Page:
In 1965 Richie's father took a civilian job in Joliet, Illinois, and the family relocated. After attending high school in Joliet, Richie returned to Tuskegee to-attend college at the Tuskegee Institute. At Tuskegee, he helped form a student dance band, the Commodores. The original line-up included the guitarist Thomas McClary, the trumpeter William King, the keyboardist Milan Williams and Richie on saxophone ...

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David Brackett

(b Tuskegee, AL, June 20, 1949). American soul singer and songwriter. He achieved success as the lead singer of the funk sextet the Commodores before becoming the most popular African American balladeer of the late 1970s and 80s. While the Commodores had a few minor hits with songs in their heavy funk style (e.g. Slippery When Wet, 1975), the band's popularity soared with Richie's ballads, Easy (1977), Three Times a Lady (1978), Sail On and Still (both 1979). These fused aspects of country music instrumentation and melody with rhythm and blues phrasing and grooves. Richie's collaborations with Kenny Rogers (Lady, 1980) and Diana Ross (Endless Love, 1981) signalled the end of his association with the Commodores. His solo career continued with unabated success; the albums Lionel Richie (1982) and Can t ...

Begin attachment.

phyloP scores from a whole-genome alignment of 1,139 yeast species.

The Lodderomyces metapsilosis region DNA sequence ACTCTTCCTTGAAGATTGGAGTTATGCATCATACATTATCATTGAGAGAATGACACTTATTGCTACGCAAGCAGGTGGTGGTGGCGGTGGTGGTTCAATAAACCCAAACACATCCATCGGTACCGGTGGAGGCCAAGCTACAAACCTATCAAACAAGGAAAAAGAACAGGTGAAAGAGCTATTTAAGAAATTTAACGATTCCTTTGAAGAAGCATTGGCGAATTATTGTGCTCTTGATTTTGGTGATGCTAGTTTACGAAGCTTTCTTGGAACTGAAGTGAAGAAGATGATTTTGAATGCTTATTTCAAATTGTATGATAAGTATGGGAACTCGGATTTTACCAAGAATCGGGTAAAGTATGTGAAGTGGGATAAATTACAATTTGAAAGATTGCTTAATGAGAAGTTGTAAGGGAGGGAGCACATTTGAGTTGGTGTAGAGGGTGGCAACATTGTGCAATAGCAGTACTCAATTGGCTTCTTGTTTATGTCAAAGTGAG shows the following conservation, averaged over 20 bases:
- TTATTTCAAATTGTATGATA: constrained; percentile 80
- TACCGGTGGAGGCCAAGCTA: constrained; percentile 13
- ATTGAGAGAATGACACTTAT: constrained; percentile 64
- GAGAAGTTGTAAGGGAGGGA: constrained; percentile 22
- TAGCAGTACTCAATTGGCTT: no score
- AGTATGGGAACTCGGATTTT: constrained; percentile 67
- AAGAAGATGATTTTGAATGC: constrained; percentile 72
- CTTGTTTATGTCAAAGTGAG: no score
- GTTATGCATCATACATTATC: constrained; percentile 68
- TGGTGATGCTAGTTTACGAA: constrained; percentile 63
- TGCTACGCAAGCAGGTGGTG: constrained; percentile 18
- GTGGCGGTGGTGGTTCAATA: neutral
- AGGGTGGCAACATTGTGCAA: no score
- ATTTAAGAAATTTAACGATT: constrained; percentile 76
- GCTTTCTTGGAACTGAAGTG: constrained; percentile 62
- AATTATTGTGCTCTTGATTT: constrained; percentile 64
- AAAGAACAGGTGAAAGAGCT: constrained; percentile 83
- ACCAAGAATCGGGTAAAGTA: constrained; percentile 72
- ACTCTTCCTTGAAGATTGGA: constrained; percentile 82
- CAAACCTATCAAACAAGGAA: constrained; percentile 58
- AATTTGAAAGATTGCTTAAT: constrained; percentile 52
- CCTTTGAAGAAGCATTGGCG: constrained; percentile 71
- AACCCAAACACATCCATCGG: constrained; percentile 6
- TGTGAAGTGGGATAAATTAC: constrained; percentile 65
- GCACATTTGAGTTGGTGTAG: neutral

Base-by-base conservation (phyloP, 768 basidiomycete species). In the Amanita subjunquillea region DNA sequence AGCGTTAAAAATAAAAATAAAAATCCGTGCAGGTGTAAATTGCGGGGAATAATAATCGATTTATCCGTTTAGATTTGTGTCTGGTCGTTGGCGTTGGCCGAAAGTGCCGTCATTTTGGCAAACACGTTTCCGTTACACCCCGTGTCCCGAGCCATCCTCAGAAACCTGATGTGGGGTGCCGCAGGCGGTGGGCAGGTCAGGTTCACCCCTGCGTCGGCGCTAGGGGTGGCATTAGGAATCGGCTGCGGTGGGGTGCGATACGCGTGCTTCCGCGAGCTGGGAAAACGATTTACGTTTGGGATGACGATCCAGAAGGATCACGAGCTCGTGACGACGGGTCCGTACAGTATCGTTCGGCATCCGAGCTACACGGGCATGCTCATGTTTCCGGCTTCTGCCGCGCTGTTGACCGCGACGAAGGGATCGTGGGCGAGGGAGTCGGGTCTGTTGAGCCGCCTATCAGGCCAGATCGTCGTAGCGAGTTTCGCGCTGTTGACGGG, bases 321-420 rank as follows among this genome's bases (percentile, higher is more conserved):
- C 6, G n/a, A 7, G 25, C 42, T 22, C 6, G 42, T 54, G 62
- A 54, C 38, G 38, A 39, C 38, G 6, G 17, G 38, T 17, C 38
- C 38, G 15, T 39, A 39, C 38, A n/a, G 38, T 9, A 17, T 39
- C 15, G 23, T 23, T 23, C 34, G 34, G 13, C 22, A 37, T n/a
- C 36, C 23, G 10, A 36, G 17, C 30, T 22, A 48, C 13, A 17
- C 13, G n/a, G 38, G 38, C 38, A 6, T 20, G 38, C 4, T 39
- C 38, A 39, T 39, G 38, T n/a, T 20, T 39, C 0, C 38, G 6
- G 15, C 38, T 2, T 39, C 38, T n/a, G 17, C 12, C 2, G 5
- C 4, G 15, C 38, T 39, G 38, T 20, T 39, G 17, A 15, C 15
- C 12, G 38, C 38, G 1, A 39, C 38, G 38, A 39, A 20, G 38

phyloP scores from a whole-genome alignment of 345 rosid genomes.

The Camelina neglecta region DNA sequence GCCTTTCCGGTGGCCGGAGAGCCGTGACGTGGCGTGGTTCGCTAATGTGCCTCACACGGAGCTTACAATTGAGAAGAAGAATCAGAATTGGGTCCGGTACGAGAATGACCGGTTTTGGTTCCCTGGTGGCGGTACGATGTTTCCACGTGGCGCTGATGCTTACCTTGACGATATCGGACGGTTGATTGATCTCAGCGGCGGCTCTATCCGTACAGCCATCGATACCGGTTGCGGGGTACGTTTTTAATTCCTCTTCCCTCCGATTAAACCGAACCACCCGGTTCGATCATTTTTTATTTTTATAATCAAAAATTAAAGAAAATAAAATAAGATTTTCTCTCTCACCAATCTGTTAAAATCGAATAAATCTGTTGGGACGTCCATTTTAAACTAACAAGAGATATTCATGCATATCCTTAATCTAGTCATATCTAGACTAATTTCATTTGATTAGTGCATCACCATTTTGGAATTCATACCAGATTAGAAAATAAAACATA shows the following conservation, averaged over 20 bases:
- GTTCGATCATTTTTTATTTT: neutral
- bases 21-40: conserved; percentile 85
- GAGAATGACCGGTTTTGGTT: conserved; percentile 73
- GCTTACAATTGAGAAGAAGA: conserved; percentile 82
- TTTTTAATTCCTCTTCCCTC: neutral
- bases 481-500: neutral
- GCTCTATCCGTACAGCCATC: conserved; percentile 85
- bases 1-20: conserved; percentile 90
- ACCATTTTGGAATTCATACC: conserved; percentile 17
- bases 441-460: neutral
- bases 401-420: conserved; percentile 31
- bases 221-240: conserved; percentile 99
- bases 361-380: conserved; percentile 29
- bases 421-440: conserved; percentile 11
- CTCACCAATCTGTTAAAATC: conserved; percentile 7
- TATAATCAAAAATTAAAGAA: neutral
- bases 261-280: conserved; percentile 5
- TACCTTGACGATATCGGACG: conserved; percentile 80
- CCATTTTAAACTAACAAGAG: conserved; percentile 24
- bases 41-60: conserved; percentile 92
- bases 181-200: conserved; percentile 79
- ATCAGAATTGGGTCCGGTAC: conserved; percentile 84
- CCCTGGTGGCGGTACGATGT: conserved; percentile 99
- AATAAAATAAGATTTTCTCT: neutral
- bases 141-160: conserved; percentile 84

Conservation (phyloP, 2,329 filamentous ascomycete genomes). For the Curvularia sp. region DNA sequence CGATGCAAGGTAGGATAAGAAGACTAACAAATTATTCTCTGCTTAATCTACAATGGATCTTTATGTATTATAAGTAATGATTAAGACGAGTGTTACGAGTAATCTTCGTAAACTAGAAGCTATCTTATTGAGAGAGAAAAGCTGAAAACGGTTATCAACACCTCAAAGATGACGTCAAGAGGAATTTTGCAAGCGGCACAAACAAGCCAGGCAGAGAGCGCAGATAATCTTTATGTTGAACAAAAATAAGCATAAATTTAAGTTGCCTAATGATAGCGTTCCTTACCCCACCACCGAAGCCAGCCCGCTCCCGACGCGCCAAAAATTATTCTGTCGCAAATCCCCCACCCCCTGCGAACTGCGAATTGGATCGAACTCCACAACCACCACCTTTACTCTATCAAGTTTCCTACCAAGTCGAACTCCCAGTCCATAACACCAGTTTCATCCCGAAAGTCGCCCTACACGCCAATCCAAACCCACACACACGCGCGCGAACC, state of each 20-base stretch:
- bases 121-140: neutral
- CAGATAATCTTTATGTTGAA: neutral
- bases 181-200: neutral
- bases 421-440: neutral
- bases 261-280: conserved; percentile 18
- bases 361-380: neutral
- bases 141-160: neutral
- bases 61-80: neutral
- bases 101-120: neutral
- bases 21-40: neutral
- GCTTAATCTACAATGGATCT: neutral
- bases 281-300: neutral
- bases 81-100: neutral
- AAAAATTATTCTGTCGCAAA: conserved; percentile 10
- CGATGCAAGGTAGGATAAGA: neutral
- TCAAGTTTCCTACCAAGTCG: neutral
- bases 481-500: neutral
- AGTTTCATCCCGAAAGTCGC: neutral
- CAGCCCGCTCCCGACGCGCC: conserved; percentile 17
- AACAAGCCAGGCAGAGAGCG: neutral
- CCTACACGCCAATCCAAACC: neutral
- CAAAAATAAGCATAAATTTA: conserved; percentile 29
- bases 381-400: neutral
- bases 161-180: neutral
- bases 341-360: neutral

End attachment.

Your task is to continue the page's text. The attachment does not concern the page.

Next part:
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Paul Devlin

pioneer of funk, was born Sylvester Stewart in Denton, Texas, to Alpha Stewart, a homemaker, and K. C. Stewart, a janitor. After moving from Texas to Vallejo, California, the Stewart children (Loretta, Sly, Freddie, and Rose; the youngest, Vaetta, had not yet been born) performed gospel music in the Church of God and Christ as the Stewart Four. The group released a single in 1952 called “On the Battlefield for My Lord”/“Walking in Jesus' Name.” Sly took up the guitar at age nine. He studied music theory at Vallejo Junior College and performed in groups such as the racially integrated doo-wop group the Viscaynes as well as Joey Piazza and the Continentals. He also recorded two singles with his brothers as the Stewart Brothers and some others under the name Danny Stewart. He first adopted his stage name Sly Stone ...

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Ulrich Adelt

singer, guitarist, and pianist, was born John Watson in Houston, Texas. His father taught him to play piano. At age eleven he inherited his first guitar from his grandfather, a preacher, who told him not to use it for playing blues. However, as Watson later admitted, that was the first thing he played. His early influences were T-Bone Walker and Clarence “Gatemouth” Brown. As a teenager he made a name for himself in the Houston blues scene, playing with blues guitarists Albert Collins and Johnny Copeland and winning talent contests hosted by singer Johnny Otis. Watson left for Los Angeles when he was fifteen years old.

In the 1950s Watson became one of the most exciting blues guitarists on the West Coast. He played piano and sang on the saxophonist Chuck Higgins's “Motorhead Baby” in 1952 and signed his first record contract as Young John ...